It’s been 6 weeks of teaching elementary music online. There have been incredible highs and crushing lows. There’s also been a lot of middle ground. I worked SO HARD to get to a good place mentally to accept this online teaching world back in April/May. After the stay at home order was announced and it was decided that our schools were not going back in person for the remainder of Spring 2020, I threw myself into planning for the “worst” and hoping for the “best.” Those words are in quotation marks because in this current situation they’re very subjective words. I have colleagues who think that digital learning is the worst case scenario and will ONLY be happy when we return full time in person. I also have colleagues who think going back in person is the worst case scenario and have either chosen to work at this new online school that our district is offering so that they can make sure they will not be forced back in the classroom until they feel safe. I…have gotten very used to smiling and nodding and trying to make people feel like their feelings and opinions are valid, even when they drastically differ from my own. I am grateful to be teaching online right now because when we went online in the Spring, I wasn’t teaching. We were in survival mode and our district had us working in groups to plan and record lessons in grade level teams. I didn’t get to teach my students. I rarely was able to log on to say hi to them. We were told “less is more” and I respected that. I hated it, but I respected it. I put all my effort into figuring out how to be a successful online teacher should the need arise. I planned out potential lessons, debated whether to work from home or from school, figured out how to work Google Classroom and SeeSaw, and just generally prepared for anything. So when it was announced that APS would begin Fall 2020 with virtual learning, I was prepared and positive. I was BEYOND excited to get to SEE my students and teach them, even if it was through a computer. I was excited for the new ways I could connect with them and get work from them/to them. I looked forward to being creative with my lesson plans and materials used so that I could reach all students and not leave anyone out. I planned how to be inclusive, engaging, and how I would give grace and practice flexibility. I was ready. What I wasn’t ready for was all the people who were NOT ready. So many of my coworkers and friends were really against online learning and are against it even more so now that we’ve been doing it for over a month. They have very negative attitudes (which they’re completely entitled to) and are wildly unhappy (which, again, is valid “you feel what you feel and your feelings are real” as Sven says in Frozen 2). These are people I care about that I want to help, but they are sucking every ounce of joy and positivity out of me. To be fair, I am sure that I am annoying them with my can-do attitude and my enthusiasm also. It’s hard all around. They can’t change my mind, I can’t change theirs…we’re all stuck in our ways. I’ve had to distance myself from some of my friends and coworkers and that was not fun. Some meetings are almost unbearable because of the tension. These people, my friends and colleagues, have taken up arms for the opposite side. These are the same people who aren’t worried about the virus for various reasons. They are entitled to their beliefs and their opinions…but here’s mine: This virus scares me.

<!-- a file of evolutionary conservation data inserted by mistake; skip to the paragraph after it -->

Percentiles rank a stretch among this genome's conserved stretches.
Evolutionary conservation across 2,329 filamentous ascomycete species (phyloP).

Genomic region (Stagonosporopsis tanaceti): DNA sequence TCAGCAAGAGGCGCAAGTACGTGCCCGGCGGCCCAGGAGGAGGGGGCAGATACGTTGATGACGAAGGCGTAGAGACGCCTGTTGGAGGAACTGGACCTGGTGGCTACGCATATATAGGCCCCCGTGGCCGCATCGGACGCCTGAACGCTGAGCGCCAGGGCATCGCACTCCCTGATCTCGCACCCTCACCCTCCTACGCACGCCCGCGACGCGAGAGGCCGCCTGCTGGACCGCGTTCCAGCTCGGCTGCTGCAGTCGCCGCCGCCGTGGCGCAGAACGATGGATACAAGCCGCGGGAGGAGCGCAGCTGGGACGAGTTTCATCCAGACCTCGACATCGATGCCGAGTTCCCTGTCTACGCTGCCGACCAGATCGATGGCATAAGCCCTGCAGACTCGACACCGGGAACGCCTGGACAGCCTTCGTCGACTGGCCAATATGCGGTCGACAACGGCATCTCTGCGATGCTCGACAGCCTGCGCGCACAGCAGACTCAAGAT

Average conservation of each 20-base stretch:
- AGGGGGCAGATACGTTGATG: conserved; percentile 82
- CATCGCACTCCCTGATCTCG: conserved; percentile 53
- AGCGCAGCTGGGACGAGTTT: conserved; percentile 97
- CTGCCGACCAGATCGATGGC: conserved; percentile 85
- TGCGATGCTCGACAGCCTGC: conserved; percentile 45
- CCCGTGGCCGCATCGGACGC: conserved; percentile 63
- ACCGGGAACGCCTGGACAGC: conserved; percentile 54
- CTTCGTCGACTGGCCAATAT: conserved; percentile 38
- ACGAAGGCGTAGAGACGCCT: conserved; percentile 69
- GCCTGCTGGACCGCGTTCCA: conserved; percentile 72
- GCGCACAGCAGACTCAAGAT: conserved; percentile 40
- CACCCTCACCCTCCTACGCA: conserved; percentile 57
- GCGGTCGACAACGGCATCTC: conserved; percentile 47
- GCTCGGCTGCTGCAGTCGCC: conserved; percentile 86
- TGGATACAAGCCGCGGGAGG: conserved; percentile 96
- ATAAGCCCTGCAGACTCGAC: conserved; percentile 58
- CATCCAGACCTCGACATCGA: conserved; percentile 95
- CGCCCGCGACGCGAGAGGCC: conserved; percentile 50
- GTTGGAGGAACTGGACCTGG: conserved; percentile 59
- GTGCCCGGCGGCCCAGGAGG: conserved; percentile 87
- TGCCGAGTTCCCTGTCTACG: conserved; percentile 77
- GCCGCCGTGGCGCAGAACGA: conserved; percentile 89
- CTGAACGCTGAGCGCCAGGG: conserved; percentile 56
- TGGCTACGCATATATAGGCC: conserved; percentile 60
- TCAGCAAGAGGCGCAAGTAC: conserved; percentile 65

There. I said it. Judge me all you want. I have a toddler to worry about, not to mention 2 high risk parents. I avoided my parents (and my child as much as possible) like the plague when I had the FLU and to me, this is much worse than the flu. I want to stay healthy and I want to keep my family healthy. I personally limit my exposure, only going to the store when absolutely warranted and ordering my groceries for pickup unless I am in dire need of something right away, not going out to eat, properly wearing a mask whenever I do go out to the store or wherever, and not gathering in groups with friends (not that I have many of those). I am taking this very seriously and I’ve been told I’m living in fear because of it. I have had friends who have told me directly that I am being ridiculous because I wear a mask “because they aren’t even effective” and because I’m still keeping my social circle very small. At the beginning of the pandemic I was dismissed and ridiculed by freaking STRANGERS who intentionally stood very close to me without a mask and very pointedly talked about me to someone else about how stupid I was for wearing a mask and using my hand sanitizer in a store because “it doesn’t even protect the person wearing it.” I could go on and on and on about the ways I feel I’ve been mistreated for doing what I think is best, for choosing to protect myself and others. The worst part is that I have not done a single thing that negatively affects anyone else. I’ve worn a mask, kept my distance from people, kept my damn hands clean, and upheld my boundaries. There is a threat out there and I am being wary of it and taking steps to avoid it. If I were told that there is a robber loose in my neighborhood, you BET I would live in fear. I would be extra cautious about watching my son and locking our doors/windows. I would worry whenever I left the house. I might get a security system. I would change the way I live my life to keep my family and my valuables safe. To be honest, I’ve lived in fear for quite a bit of my life. I’ve lived in fear of failure. I’ve lived in fear of car accidents or being fired or losing those I love. Some people think living in fear is not living, but, uhm…I’m still breathing and smiling and enjoying my life in spite of my fears. I think that’s considered living. Sarcasm aside, here’s the thing-fear is a natural part of being human. People who do not feel fear are typically viewed as psychopaths. I’ve watched enough Criminal Minds to know that you can suppress your feelings of fear and find ways to cope with it so that it doesn’t affect your life, but fear is part of being human. Fear is an instinct we have to keep us safe. Yes, one could argue that sometimes fear keeps us from reaching our true potential or following our dreams and truly living life and we should try working through it in those cases. But right now? I’m still living life. I weigh the risk before I go out, taking into account that no everyone sees life the way I do. I digress. The point is, I am from the camp that is grateful to be teaching online. Here are some gems that I would have missed out on if we were in person right now.